23.08

14.82 15.38 20.85 20. 24 17.31 17.31 12.55 12.35 16.52 15. 55 13. 66 13.66

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12.75 15.79 21.14 19.64 17.25 17.41 12.39 12. 14 16.40 15.18 13.66 13.06

TABLE 4.-Average monthly wages (expressed in dollars and cents) of mates, petty officers, engineers, and firemen on British ressels in the foreign trade.

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1870. 1880. 1890. 1892. 1893. 1894. 1870. 1880. 1890. 1892. 1893.

1894.

Under 500 tons.

First mates.

Second mates
Boatswains
Carpenters
ailmakers
First engineer
Second engineer
Third engineer
Leading tiremen
Firemen

500 to 1,000 tons.

First mates.
Second mates
Third mates

Boatswains.
Carpenters
Sailmakers
Quartermasters.
First engineer
Second engineer
Third engineer.
Leading firemen
Firemen

1,000 to 1,500 tons.

First mates.

Second mates

$36. 45 $36, 45 $35. 47 $36. 45 $34. 02 $35, 24 $26, 73 $29. 16 $29. 16 $28. 67 $29. 16 $29. 16 25.75 26,00 26.73 26.73 29.16 29. 16 19.44 20.41 20.65 20.41 19.44 19.93 20.41 19.92 24.30 24.30 20.65 20.16 01 17.49 19.68 20. 16 19.44 19.93 26.24 26.73 27.21 26.73 26.73 26.73 25.27 24.78 23.08 22. 11 21.87 20.65 14.58 15.79 19. 19 18. 22 16.52

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61.70 65.34 68.72 75.63 68. 52 68.49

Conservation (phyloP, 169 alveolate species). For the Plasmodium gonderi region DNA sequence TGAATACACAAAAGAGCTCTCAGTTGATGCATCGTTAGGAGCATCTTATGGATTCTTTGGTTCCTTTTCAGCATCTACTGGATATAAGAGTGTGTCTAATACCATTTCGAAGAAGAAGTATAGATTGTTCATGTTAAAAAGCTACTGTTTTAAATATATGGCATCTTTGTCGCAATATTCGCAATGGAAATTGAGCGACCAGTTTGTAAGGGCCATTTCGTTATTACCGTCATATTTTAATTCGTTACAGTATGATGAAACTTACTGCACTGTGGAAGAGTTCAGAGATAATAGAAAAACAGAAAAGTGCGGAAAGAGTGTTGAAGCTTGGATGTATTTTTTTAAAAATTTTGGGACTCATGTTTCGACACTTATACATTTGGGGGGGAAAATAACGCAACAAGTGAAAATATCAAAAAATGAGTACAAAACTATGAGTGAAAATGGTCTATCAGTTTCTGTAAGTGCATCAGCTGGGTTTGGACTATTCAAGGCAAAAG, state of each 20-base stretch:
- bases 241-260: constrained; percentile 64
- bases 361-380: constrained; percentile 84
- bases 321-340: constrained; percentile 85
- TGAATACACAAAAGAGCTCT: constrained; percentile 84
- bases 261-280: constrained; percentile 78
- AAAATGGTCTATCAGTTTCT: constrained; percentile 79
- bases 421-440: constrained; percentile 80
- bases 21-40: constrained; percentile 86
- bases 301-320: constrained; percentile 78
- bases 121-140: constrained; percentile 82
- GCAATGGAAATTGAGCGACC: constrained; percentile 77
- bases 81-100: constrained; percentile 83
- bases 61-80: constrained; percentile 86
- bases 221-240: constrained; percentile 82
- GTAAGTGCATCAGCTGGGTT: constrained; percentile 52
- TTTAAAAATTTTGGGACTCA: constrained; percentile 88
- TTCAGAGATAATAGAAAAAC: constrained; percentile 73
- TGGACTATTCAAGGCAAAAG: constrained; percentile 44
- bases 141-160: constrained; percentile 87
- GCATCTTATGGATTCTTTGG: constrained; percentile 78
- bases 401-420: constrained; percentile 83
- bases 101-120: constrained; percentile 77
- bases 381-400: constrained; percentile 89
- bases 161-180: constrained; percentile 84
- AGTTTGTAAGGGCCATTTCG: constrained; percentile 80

42.72 44.91

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47.38 46. 17

36.45

32.80 32.80

41 40.95 31.59 32 80 34.02 32.56 31.59 31.59

27.94

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222

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11 22.35

20.65

12453

20.65

14.58

21.87

24.30

17.01

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APPENDIX C.

AMERICAN COMMUNICATION WITH FOREIGN COUNTRIES.

Following is a statement showing the American vessels employed during the last fiscal year in ocean communication between the ports of the United States and about fifty of the principal ports of the world. The list gives the names of the vessels so employed, their rig, gross tonnage, material of construction, year of build, the port from which they entered, and the number of entries each vessel made at the foreign port. Where the vessel has entered several times at the same port during the year it may be usually regarded as permanently engaged in trade between the United States and that port.